“It has been a learning experience,” said Beiriger, who is looking to use the system for barley next year. “It’s a better deal. You aren’t going to hurt the aquifer.”

The trial also includes moisture monitoring, plant nutrition monitoring and pest monitoring with help from Agro Engineering.

In addition to the tour, attendees will have the opportunity to ask the growers questions about the trial. Diversity D. Inc. drip irrigation specialist Ross Roberts, Maya Ter-Kuile-Miller, Cactus Hill Ag Consulting, Jason Lorenz, Agro Engineering, and Danny Sosebee, Netafim USA agronomist, will also join the panel.

Coors Farm will provide lunch at 1 p.m. when the tour concludes. RSVP to Judy Jolly at 852-2402 ASAP for lunch.

More Rio Grande River Basin coverage here and here.

Raton: Partnership nourishes Rio Grande cutthroat habitat


Here’s the release from the New Mexico Department of Game and Fish (Rachel Shockley):

Thanks to a collaboration between the Department of Game and Fish, Colorado Division of Parks and Wildlife, Vermejo Park Ranch and the U.S. Fish and Wildlife Service, the Rio Grande cutthroat trout will have protected habitat long into the future.

A Candidate Conservation Agreement with Assurances (CCAA) for Vermejo Park Ranch, recently approved by the U.S. Fish and Wildlife Service, will help conserve and restore the New Mexico State Fish and other native fish in the Costilla watershed.

The Department works closely with private landowners, states and federal agencies to recover sensitive species and their habitat. By proactively agreeing to conservation activities within a project area, a CCAA can protect existing uses such as agriculture, recreation or commercial activities if a covered species becomes federally protected.

“We have been working together for 10 years to make sure we can address the needs of the Rio Grande cutthroat trout and other native fish living in the watershed, while ensuring private landowners continue to be able to manage their own lands. This agreement does that,” said Department Fisheries Chief Mike Sloane.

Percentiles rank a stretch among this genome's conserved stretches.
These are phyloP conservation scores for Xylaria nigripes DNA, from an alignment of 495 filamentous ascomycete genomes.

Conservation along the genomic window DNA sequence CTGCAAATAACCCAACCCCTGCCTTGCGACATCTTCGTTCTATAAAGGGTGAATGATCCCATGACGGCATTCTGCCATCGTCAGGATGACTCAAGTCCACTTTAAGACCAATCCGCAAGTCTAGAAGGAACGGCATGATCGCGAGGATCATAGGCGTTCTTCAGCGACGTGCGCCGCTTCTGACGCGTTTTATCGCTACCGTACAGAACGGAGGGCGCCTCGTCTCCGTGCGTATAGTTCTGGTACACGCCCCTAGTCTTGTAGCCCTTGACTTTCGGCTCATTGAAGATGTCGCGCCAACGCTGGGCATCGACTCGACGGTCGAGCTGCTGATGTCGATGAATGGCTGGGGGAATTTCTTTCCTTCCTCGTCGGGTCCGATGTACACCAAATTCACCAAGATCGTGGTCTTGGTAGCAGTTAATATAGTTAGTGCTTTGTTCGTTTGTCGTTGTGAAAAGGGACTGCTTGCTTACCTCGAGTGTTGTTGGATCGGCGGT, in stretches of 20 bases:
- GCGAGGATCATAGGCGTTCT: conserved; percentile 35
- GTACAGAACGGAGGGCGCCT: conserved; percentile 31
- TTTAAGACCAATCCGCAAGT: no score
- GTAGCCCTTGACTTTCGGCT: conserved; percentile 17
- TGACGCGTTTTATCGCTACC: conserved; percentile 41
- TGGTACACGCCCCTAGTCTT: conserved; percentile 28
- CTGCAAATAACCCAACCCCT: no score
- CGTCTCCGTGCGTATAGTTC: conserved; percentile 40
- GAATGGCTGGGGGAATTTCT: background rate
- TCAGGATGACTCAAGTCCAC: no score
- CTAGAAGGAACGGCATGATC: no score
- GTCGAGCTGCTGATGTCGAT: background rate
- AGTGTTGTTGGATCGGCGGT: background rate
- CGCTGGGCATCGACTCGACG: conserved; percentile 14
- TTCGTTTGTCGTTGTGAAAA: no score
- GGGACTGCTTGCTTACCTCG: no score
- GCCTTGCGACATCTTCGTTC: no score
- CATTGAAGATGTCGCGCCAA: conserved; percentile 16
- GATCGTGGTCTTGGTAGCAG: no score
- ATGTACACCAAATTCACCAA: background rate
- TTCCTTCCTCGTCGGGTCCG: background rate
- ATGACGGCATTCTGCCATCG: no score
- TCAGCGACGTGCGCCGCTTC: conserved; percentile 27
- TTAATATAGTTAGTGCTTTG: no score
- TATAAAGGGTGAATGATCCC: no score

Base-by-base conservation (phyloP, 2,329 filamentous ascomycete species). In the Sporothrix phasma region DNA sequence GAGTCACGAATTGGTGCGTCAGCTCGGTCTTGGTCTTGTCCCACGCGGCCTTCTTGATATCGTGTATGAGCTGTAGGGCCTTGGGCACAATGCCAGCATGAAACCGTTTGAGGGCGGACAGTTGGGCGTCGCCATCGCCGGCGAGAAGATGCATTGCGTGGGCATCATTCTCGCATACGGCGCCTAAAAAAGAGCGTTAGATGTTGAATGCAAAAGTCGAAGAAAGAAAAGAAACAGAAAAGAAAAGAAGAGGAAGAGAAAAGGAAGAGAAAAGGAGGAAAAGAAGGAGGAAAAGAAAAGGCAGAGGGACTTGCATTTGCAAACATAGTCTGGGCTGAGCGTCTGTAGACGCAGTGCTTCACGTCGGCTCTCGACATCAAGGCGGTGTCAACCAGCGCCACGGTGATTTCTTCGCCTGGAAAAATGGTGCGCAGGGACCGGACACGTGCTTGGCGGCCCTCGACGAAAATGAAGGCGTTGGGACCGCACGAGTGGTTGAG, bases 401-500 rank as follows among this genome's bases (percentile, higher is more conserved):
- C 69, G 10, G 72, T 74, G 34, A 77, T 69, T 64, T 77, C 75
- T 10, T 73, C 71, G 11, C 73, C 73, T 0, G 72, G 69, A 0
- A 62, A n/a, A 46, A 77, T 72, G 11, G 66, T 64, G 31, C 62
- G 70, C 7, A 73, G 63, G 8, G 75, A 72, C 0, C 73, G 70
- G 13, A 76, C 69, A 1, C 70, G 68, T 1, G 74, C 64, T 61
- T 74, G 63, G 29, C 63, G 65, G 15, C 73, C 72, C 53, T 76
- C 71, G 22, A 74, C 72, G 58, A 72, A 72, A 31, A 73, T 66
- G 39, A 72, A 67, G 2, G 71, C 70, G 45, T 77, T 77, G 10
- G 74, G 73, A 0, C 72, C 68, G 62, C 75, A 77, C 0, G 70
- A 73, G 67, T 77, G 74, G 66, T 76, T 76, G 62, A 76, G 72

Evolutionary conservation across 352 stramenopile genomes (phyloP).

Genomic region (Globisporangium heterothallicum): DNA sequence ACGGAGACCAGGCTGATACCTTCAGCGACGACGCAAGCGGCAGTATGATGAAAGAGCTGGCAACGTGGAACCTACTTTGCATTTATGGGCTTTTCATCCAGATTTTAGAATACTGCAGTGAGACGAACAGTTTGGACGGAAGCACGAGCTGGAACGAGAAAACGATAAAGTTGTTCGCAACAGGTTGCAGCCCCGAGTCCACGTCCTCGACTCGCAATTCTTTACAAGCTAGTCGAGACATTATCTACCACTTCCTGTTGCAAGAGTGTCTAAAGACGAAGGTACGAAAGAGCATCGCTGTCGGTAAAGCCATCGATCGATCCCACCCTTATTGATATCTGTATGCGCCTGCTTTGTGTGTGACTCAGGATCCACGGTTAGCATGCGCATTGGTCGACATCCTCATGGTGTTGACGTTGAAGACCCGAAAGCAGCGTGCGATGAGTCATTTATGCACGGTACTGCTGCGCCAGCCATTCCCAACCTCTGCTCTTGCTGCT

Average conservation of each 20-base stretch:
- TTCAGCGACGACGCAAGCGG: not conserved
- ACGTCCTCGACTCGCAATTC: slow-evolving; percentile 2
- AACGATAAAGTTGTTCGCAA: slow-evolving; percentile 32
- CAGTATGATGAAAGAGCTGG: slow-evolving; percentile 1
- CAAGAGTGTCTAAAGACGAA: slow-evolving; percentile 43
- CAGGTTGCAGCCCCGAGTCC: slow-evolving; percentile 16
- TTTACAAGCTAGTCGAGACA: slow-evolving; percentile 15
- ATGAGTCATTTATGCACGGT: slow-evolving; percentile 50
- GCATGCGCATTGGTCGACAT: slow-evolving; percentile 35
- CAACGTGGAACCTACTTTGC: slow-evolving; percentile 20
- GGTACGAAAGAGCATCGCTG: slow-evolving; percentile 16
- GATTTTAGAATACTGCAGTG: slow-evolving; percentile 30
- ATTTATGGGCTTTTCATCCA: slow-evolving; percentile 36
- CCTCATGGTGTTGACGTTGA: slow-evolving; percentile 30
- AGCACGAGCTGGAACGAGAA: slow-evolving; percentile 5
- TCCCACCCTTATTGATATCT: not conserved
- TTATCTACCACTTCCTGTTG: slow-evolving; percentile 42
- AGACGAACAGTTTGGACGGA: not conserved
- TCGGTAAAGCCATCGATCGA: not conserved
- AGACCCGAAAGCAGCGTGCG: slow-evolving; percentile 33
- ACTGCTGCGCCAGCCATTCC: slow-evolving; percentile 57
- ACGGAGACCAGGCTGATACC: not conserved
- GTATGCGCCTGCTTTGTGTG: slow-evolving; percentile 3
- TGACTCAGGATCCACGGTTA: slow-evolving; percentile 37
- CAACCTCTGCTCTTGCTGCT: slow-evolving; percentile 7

The Rio Grande cutthroat is easy to recognize with its red throat slashes, rosy belly and spotted sides. Anglers have long enjoyed the colorful fish and have contributed millions of dollars to conservation and habitat restoration for the species through the purchase of fishing licenses and fishing equipment. At Vermejo Park Ranch, non-native trout were removed and Rio Grande cutthroat were stocked. Non-native trout will continue to be removed from the waterways until the restoration is complete. Because of the CCAA, the Costilla basin is set to provide important habitat for New Mexico’s native trout for many years to come.

“The CCAA is a no brainer for us,” said Carter Kruse, aquatic resource coordinator for Turner Enterprises. “If the Rio Grande cutthroat trout is listed under the Endangered Species Act, it provides us the protection and flexibility to design the activities on the ranch, and as private landowners, to manage the property to the best of our abilities for conservation and for economic sustainability. We hope we can be an example for other private landowners that you can still do your ranching activities and participate in conservation. We’ve done it, it works, here’s how.”

Although not listed as endangered, the Rio Grande cutthroat trout is a candidate species for federal protection under the Endangered Species Act. The Department is working hard to keep the fish off the endangered species list by increasing the subspecies’ range and the number of populations through habitat restoration and stocking. Currently, Rio Grande cutthroats are found in about 10 percent of the species’ historic habitat, which encompassed the Rio Grande, Pecos River and Canadian River basins in New Mexico and Colorado. The species faces many challenges, including non-native fish, fragmented populations, drought and poor habitat.

From the Associated Press via The Denver Post:

Wildlife officials in New Mexico and Colorado have teamed up with the Vermejo Park Ranch near Raton to protect habitat for the Rio Grande cutthroat trout. The New Mexico Department of Game and Fish says federal officials have approved a conservation agreement for the northern New Mexico ranch that is aimed at conserving and restoring the trout along with other native fish in the Costilla watershed. The agreement gives the ranch flexibility in managing its private lands while working to meet the needs of the fish if it’s ever listed under the Endangered Species Act.

The trout are found in about 10 percent of their historic habitat, which encompassed the Rio Grande, Pecos River and Canadian River basins in New Mexico and Colorado. Threats facing the species include non-native fish, fragmented populations, drought and poor habitat.

More endangered/threatened species coverage here and here.